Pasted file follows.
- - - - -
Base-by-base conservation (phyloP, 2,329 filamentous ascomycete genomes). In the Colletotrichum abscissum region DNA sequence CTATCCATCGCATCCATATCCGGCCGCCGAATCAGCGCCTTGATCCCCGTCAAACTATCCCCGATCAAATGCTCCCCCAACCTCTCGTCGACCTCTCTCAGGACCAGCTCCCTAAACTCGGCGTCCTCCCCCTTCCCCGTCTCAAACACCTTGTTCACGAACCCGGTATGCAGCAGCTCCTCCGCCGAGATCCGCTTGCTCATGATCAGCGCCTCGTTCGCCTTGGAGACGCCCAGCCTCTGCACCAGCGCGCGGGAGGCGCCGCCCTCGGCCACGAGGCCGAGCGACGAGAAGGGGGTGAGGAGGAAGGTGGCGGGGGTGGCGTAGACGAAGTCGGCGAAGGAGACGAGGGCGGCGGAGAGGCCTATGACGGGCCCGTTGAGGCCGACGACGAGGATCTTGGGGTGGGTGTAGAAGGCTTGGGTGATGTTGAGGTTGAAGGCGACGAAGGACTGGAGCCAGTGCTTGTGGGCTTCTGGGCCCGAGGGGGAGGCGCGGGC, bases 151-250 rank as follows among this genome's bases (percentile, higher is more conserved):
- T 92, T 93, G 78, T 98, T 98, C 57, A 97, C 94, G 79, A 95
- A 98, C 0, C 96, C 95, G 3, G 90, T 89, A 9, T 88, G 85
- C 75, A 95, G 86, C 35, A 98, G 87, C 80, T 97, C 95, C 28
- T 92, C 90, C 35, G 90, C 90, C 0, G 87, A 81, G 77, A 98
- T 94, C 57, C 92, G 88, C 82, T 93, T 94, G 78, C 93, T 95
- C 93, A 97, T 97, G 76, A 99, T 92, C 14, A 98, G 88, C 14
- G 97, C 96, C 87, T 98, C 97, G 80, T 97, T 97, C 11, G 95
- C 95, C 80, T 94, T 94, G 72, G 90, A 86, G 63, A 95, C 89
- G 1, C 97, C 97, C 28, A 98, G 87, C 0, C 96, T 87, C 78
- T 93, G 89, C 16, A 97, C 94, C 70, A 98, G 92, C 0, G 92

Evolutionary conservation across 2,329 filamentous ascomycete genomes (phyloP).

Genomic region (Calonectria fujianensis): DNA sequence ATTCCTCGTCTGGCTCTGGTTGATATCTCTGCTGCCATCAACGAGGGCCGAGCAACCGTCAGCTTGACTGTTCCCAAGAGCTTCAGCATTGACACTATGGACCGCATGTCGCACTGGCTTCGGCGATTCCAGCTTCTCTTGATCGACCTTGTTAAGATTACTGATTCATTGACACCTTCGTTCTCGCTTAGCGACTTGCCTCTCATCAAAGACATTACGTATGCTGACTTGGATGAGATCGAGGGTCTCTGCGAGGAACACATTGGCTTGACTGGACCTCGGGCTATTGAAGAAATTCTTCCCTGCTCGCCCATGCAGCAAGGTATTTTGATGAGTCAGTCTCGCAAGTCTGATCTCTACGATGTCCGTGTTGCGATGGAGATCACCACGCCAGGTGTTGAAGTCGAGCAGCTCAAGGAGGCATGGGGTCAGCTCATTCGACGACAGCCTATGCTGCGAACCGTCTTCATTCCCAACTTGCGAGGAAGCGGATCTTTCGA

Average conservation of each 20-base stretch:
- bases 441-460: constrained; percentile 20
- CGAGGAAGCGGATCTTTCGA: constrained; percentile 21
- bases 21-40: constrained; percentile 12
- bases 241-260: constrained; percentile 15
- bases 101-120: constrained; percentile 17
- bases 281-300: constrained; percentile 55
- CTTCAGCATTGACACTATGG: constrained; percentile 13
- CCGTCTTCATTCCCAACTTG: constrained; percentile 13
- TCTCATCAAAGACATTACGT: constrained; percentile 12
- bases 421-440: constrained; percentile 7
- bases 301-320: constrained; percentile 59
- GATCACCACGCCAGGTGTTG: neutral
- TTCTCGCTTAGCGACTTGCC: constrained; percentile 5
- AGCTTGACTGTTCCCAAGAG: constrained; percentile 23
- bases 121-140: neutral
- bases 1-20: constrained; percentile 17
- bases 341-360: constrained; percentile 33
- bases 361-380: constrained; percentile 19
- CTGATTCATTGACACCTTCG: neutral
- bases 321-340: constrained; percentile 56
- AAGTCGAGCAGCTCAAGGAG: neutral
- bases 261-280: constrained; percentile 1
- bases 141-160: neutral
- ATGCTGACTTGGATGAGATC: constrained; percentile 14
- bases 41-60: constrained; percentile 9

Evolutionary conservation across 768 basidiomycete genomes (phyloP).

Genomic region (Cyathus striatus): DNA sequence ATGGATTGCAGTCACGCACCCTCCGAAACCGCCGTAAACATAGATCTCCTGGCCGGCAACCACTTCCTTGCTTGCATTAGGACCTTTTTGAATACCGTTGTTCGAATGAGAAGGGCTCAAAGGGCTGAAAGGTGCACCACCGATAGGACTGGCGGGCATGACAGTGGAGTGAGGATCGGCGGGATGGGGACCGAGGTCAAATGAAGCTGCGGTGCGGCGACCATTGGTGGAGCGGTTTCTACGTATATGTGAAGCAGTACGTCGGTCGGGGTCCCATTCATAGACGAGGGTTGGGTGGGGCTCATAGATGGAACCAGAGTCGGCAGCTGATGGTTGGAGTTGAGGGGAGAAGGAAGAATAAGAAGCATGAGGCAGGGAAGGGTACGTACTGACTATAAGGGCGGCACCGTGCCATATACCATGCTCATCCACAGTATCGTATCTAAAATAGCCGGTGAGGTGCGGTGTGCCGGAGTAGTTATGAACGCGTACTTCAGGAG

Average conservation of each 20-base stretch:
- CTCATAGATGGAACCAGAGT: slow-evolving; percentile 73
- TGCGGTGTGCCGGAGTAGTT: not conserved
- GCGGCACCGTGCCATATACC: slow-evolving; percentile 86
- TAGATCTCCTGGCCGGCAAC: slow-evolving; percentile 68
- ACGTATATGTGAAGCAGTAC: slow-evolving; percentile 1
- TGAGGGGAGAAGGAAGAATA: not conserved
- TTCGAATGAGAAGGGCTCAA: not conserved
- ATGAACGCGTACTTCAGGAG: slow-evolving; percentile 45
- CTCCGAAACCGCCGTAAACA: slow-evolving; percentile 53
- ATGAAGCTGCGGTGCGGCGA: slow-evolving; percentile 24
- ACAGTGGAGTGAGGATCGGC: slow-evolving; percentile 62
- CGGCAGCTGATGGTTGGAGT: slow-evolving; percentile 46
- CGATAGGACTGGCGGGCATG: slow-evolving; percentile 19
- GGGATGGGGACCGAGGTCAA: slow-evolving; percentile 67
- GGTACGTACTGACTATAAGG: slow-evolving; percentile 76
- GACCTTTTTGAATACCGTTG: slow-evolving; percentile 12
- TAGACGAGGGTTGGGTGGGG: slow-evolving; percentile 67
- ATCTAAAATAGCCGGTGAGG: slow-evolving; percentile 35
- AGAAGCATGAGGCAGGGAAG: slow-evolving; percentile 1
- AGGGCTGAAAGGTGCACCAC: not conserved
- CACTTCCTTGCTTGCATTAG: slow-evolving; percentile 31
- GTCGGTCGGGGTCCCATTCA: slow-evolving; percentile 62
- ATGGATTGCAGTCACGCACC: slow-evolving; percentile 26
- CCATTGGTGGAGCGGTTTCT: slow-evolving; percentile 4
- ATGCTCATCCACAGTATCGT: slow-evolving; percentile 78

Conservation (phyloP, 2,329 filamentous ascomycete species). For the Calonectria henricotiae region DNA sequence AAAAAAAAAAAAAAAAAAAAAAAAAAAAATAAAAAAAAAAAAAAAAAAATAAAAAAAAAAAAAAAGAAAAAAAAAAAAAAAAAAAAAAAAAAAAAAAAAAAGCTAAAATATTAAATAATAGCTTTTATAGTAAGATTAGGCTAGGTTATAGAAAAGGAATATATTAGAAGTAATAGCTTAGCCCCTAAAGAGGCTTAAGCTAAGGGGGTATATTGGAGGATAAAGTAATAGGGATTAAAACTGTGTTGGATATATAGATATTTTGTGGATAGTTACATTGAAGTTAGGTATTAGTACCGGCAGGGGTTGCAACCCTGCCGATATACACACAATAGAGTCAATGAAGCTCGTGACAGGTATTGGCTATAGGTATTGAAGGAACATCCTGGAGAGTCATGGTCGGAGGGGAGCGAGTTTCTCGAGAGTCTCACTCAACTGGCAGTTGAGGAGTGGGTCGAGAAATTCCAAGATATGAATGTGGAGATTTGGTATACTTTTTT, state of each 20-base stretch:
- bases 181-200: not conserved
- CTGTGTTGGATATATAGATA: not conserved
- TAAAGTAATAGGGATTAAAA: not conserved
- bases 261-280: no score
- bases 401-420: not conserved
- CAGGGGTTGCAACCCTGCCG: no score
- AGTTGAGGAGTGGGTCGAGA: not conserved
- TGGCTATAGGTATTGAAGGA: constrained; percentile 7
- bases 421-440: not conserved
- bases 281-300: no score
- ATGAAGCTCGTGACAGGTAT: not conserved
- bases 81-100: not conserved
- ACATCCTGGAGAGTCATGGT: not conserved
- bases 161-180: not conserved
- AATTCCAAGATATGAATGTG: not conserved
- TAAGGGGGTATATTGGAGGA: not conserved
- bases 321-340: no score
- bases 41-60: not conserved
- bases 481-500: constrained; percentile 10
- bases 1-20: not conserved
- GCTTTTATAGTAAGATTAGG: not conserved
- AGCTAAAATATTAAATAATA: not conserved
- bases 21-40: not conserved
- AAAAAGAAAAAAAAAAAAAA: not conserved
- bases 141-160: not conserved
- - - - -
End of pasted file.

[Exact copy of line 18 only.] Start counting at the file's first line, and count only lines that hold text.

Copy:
- bases 241-260: constrained; percentile 15